Freedom of Expression Dying at KPC

By Malik Siraj Akbar

A recent seminar organized at Karachi Press Club on the issue of the missing Baloch persons was disrupted by a female journalist for unknown odd reasons. A dramatic scene was created when the female journalist stepped forward against a guest speaker, Professor Dr. Saba Dashtiyari, who teaches at the University of Balochistan in Quetta. She went on to remove a wooden piece from the dais and point it to the speaker seemingly to threaten him that if he continued to speak up, she may physically assault him.

Apparently, the only purpose of such an ugly disruption was a difference of opinion between the speaker and the journalist who was a part of the audience. Conferences, seminars and public discussions that focus on Balochistan often face such interruptions and sabotage from certain vested groups. Much to the regret of the female journalist, Professor Dashtiyari responded democratically, bravely and reasonably when he refused to get down from the stage in spite of the female journalist’s unprofessional behavior. He continued to insist that he had the basic human and constitutional right to the freedom of expression which nobody could take away from him. At the end of the day, Professor Dashtiyari prevailed and the female journalist had to face humiliation before a brave man professor who did not succumb in the interest of freedom of expression.

What Professor Dashtiyari said in response to the journalist during the skirmish was enough to humble the entire media community. “If you are a journalist,” he pleaded, “then you must behave like one, not like a scoundrel.”

While one does not have to necessarily agree with what Dashtiyari or people supporting him believe in, what needs to be guarded in a democratic set-up is the people’s right to freedom of expression. Unfortunately, it was the second time in the recent months when journalists, ironically, made a desperate attempt at the Karachi Press Club to discourage the freedom of expression at the press club. Previously, when a group of liberal bloggers had endeavored to speak at the KPC against the Lahore High Court ban on the popular social network, Facebook, some journalists disrupted the press conference. They used abusive language and literally scuffled with a male blogger who had a dissenting view on the ban.

Such intolerant, and now even violent, reaction exhibited on the part of journalists is a very alarming trend. While Press clubs are meant to be the centers of freedom of expression, journalists are expected to behave neutrally and objectively even in situations when they drastically disagree with certain points of view. When press clubs and journalists refuse to provide space to people possessing dissenting views, where else can people take refuge in a democratic set –up to vent their divergent views? The presence of such journalists who show by their actions that they act strangely to please certain groups rather than performing their journalistic duty is a disquieting leaning in the national media.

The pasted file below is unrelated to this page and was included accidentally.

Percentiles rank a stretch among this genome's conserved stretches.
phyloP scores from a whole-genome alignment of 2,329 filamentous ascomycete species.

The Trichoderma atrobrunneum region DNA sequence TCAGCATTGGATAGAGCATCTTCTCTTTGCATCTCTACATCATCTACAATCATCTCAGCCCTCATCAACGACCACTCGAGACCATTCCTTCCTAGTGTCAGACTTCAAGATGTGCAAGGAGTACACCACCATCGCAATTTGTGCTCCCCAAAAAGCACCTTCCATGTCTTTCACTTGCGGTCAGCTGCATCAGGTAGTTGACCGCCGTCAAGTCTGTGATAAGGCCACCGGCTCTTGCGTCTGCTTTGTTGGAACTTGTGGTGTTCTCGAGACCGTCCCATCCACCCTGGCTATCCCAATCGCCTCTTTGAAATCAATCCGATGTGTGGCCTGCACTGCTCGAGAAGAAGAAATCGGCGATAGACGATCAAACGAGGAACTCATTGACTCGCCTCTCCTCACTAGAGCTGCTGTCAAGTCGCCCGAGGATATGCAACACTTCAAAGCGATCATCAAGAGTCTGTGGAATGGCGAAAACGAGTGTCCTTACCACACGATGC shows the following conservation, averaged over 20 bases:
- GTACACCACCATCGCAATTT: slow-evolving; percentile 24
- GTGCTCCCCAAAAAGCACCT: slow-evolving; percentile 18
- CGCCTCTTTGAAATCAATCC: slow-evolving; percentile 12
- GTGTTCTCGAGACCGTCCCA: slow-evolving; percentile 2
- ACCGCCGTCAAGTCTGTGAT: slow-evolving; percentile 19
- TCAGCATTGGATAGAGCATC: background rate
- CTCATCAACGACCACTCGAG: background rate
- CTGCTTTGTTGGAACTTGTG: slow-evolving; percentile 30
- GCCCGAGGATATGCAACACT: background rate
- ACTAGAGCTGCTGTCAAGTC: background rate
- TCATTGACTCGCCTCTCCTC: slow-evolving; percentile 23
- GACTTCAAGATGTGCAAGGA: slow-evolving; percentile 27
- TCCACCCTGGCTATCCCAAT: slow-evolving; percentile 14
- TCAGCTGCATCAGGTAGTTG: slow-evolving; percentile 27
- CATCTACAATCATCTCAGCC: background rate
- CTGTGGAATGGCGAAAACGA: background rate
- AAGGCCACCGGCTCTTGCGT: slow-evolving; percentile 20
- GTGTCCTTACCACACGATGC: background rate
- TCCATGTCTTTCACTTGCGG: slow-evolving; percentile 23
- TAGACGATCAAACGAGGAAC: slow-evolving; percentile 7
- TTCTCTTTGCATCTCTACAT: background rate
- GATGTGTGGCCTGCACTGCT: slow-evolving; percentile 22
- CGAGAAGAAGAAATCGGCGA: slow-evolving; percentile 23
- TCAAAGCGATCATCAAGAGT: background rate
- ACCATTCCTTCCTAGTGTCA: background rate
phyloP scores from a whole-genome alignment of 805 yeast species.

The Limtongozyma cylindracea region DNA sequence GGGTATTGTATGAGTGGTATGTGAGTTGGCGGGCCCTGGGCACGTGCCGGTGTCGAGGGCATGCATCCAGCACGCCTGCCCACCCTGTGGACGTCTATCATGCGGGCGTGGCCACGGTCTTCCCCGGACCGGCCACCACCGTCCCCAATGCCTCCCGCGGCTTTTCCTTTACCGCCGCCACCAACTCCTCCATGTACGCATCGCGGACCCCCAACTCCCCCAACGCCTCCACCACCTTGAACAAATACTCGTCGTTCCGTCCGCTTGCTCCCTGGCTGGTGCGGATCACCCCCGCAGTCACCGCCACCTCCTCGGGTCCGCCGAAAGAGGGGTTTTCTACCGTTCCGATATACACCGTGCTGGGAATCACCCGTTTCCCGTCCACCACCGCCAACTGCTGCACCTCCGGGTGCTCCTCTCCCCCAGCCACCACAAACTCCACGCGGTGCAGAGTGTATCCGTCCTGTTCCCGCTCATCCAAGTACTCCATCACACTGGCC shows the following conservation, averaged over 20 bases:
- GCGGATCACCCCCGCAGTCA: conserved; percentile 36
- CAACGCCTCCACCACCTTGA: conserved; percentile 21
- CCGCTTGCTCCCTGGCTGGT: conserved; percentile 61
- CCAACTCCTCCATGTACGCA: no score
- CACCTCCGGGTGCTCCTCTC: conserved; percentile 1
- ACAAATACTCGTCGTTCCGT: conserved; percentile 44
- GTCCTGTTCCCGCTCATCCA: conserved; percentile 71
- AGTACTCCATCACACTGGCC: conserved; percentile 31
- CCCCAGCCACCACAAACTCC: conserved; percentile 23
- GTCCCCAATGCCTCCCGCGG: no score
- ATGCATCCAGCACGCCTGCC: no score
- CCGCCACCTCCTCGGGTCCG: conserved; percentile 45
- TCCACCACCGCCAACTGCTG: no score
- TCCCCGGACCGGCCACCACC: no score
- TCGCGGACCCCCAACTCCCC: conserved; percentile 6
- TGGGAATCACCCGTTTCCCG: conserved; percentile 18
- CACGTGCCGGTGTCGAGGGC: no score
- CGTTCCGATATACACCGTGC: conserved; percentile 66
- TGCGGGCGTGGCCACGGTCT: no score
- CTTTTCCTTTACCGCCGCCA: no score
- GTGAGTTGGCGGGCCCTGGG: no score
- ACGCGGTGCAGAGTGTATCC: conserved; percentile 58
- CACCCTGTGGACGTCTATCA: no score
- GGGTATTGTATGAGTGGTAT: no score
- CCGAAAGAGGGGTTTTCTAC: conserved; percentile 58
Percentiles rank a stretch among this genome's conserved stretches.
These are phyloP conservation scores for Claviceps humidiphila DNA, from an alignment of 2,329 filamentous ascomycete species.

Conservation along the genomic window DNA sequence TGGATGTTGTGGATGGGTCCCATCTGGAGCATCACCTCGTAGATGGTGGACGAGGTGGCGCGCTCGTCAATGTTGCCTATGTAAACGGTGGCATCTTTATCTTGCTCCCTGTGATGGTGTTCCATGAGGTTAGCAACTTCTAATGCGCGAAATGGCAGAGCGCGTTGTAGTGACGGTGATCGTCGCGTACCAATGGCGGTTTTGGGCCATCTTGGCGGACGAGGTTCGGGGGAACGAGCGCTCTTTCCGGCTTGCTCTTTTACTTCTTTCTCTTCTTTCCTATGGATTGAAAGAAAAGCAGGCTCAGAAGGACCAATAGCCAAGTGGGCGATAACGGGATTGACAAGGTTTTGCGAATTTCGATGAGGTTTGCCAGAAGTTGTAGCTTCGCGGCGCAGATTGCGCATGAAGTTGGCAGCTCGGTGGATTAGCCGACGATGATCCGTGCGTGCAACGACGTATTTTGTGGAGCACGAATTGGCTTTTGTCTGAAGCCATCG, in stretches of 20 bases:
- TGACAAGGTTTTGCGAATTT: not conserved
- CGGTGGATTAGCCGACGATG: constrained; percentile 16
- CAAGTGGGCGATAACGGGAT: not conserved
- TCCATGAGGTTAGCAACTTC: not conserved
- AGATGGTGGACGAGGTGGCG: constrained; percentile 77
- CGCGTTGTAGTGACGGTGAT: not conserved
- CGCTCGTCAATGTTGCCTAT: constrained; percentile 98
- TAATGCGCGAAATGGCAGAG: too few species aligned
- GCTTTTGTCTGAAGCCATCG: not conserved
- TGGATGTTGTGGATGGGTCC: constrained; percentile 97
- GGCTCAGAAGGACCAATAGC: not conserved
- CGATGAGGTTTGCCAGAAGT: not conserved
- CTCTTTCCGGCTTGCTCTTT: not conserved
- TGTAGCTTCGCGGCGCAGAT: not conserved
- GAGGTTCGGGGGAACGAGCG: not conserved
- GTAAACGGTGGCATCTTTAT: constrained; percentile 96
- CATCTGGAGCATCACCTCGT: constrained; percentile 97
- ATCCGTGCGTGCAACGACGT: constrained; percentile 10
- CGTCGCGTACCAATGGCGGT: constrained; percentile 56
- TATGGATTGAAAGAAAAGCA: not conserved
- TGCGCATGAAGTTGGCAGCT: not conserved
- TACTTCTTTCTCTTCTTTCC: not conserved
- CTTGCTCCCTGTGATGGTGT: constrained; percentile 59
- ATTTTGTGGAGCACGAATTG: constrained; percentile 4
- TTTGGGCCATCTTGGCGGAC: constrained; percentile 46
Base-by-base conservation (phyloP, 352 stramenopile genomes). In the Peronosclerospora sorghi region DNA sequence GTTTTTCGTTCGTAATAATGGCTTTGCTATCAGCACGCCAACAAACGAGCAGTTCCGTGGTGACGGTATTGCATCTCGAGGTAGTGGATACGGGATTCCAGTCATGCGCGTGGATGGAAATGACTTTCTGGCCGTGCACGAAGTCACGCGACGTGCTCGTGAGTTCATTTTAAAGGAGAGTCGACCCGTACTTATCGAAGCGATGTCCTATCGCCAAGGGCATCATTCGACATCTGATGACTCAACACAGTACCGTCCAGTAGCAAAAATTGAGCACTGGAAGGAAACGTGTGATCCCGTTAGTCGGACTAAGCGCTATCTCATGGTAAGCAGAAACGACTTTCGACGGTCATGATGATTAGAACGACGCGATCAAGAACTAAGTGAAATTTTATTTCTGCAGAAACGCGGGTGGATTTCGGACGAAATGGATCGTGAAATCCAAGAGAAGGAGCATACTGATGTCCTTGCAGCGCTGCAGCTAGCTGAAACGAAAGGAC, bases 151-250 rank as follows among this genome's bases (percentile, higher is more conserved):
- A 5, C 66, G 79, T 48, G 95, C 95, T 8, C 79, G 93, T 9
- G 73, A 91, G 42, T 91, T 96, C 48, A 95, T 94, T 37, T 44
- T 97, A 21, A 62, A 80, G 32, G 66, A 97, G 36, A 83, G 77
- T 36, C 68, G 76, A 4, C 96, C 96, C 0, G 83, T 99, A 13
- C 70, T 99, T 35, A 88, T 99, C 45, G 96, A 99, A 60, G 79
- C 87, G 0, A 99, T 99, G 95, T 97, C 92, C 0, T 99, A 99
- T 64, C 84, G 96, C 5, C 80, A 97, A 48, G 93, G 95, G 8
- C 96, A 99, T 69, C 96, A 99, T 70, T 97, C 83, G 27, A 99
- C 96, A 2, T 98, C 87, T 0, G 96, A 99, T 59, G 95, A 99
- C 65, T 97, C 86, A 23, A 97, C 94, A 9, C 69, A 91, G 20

The governing bodies of all press clubs across the country, particularly in Karachi, the country’s largest city, should take notice of black sheep in the media who act beyond their professional mandate. A press card does not entitle a journalist to publicly humiliate someone else. Journalism should be practiced with responsibility, sensibility and tolerance. If journalists become biased while covering issues on which they may have a different opinion, they will only be compromising their professional integrity.

This country and the fledgling democracy should be given sufficient time and space to flourish. Criticism should be made without transgressing professional standards of journalism.

As far as Balochistan is concerned, the province needs to be heard. Disruption of seminars and conferences does not help to put out the fire in the province. Balochistan desperately needs attention. There is a need to open up the debate on Balochistan irrespective of difference of opinion as this is the only civilized and democratic way of responding to the situation.

(This write up originally appeared in The Baloch Hal, Balochistan’s first online English newspaper)

One Response to “Freedom of Expression Dying at KPC”
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